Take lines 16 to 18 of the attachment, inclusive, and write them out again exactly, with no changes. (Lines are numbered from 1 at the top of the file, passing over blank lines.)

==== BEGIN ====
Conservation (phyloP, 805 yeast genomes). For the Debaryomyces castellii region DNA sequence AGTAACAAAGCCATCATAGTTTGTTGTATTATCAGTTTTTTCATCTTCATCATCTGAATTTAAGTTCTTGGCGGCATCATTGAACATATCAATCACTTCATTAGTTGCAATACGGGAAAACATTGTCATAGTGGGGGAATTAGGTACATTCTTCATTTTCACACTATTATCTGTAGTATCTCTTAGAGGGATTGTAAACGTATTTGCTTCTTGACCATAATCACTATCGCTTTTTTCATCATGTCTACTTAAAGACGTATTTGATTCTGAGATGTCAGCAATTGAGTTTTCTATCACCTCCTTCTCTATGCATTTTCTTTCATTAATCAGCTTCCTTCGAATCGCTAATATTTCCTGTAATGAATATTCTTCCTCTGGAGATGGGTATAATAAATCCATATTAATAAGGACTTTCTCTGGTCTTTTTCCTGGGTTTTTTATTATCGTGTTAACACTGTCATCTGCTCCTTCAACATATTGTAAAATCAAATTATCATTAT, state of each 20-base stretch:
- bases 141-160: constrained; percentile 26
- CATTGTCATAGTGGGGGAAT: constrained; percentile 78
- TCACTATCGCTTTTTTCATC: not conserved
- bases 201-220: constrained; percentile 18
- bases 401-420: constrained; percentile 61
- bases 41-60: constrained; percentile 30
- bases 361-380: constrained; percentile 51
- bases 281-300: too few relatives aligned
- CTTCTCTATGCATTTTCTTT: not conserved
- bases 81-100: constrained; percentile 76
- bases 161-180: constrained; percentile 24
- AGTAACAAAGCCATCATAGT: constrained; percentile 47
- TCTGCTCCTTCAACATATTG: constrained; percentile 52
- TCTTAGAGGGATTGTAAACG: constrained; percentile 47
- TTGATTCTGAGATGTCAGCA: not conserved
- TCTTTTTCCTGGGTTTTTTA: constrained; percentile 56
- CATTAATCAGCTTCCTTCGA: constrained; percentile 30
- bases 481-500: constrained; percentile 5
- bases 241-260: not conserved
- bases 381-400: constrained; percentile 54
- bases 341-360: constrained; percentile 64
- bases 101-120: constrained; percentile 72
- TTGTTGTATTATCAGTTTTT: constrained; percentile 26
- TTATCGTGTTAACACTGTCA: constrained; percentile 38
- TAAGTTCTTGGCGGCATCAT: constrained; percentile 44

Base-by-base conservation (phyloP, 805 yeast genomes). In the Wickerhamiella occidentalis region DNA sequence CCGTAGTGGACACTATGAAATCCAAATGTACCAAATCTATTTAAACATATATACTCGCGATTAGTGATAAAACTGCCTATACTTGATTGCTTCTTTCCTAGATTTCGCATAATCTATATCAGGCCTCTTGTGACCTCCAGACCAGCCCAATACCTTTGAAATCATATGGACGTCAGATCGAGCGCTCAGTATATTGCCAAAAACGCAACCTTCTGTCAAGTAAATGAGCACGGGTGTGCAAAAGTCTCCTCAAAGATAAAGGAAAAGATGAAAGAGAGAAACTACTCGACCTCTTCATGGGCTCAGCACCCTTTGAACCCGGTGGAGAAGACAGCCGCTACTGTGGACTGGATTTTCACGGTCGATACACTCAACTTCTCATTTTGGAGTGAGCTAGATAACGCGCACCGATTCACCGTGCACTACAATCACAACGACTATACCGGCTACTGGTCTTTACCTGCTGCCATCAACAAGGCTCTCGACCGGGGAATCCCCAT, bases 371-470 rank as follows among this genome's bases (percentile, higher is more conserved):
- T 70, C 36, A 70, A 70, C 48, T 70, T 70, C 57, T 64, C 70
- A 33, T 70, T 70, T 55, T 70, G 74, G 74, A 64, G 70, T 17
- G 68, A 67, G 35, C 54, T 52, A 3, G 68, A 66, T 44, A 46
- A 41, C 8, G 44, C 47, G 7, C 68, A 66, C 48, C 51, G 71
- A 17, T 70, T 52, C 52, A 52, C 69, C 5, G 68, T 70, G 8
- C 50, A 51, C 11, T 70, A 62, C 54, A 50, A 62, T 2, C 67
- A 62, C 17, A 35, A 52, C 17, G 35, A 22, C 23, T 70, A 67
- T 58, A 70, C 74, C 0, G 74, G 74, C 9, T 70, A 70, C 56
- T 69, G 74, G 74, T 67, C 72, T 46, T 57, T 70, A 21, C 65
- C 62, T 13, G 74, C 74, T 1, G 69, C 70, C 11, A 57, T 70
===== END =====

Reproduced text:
- TTGATTCTGAGATGTCAGCA: not conserved
- TCTTTTTCCTGGGTTTTTTA: constrained; percentile 56
- CATTAATCAGCTTCCTTCGA: constrained; percentile 30